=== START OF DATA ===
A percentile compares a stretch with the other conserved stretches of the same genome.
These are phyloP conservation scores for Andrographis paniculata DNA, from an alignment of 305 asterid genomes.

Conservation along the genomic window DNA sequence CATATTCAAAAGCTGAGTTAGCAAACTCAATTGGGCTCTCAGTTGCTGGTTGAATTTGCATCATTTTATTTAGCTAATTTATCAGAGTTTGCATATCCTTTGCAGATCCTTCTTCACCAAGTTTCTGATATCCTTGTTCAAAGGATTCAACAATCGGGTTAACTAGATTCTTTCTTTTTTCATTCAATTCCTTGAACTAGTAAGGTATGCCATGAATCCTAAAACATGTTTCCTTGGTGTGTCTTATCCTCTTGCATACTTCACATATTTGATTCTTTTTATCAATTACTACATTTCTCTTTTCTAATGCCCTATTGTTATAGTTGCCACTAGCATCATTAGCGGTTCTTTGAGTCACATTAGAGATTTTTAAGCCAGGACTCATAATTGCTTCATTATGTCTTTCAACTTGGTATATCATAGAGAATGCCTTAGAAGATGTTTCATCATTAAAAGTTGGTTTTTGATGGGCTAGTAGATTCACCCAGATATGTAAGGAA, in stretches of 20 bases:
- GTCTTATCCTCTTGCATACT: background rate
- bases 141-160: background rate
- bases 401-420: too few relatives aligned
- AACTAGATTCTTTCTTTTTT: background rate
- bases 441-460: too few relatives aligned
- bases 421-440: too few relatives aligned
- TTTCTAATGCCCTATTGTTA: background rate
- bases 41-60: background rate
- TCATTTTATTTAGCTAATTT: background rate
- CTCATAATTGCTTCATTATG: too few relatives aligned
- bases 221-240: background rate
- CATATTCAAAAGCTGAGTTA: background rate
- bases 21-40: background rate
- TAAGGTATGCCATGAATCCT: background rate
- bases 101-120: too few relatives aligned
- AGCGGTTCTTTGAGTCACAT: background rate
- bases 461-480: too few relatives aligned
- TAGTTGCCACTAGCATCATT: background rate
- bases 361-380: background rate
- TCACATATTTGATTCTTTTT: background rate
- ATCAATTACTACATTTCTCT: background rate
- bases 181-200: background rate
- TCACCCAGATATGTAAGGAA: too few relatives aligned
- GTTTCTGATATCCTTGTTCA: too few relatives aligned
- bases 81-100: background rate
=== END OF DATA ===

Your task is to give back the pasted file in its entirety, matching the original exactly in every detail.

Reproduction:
A percentile compares a stretch with the other conserved stretches of the same genome.
These are phyloP conservation scores for Andrographis paniculata DNA, from an alignment of 305 asterid genomes.

Conservation along the genomic window DNA sequence CATATTCAAAAGCTGAGTTAGCAAACTCAATTGGGCTCTCAGTTGCTGGTTGAATTTGCATCATTTTATTTAGCTAATTTATCAGAGTTTGCATATCCTTTGCAGATCCTTCTTCACCAAGTTTCTGATATCCTTGTTCAAAGGATTCAACAATCGGGTTAACTAGATTCTTTCTTTTTTCATTCAATTCCTTGAACTAGTAAGGTATGCCATGAATCCTAAAACATGTTTCCTTGGTGTGTCTTATCCTCTTGCATACTTCACATATTTGATTCTTTTTATCAATTACTACATTTCTCTTTTCTAATGCCCTATTGTTATAGTTGCCACTAGCATCATTAGCGGTTCTTTGAGTCACATTAGAGATTTTTAAGCCAGGACTCATAATTGCTTCATTATGTCTTTCAACTTGGTATATCATAGAGAATGCCTTAGAAGATGTTTCATCATTAAAAGTTGGTTTTTGATGGGCTAGTAGATTCACCCAGATATGTAAGGAA, in stretches of 20 bases:
- GTCTTATCCTCTTGCATACT: background rate
- bases 141-160: background rate
- bases 401-420: too few relatives aligned
- AACTAGATTCTTTCTTTTTT: background rate
- bases 441-460: too few relatives aligned
- bases 421-440: too few relatives aligned
- TTTCTAATGCCCTATTGTTA: background rate
- bases 41-60: background rate
- TCATTTTATTTAGCTAATTT: background rate
- CTCATAATTGCTTCATTATG: too few relatives aligned
- bases 221-240: background rate
- CATATTCAAAAGCTGAGTTA: background rate
- bases 21-40: background rate
- TAAGGTATGCCATGAATCCT: background rate
- bases 101-120: too few relatives aligned
- AGCGGTTCTTTGAGTCACAT: background rate
- bases 461-480: too few relatives aligned
- TAGTTGCCACTAGCATCATT: background rate
- bases 361-380: background rate
- TCACATATTTGATTCTTTTT: background rate
- ATCAATTACTACATTTCTCT: background rate
- bases 181-200: background rate
- TCACCCAGATATGTAAGGAA: too few relatives aligned
- GTTTCTGATATCCTTGTTCA: too few relatives aligned
- bases 81-100: background rate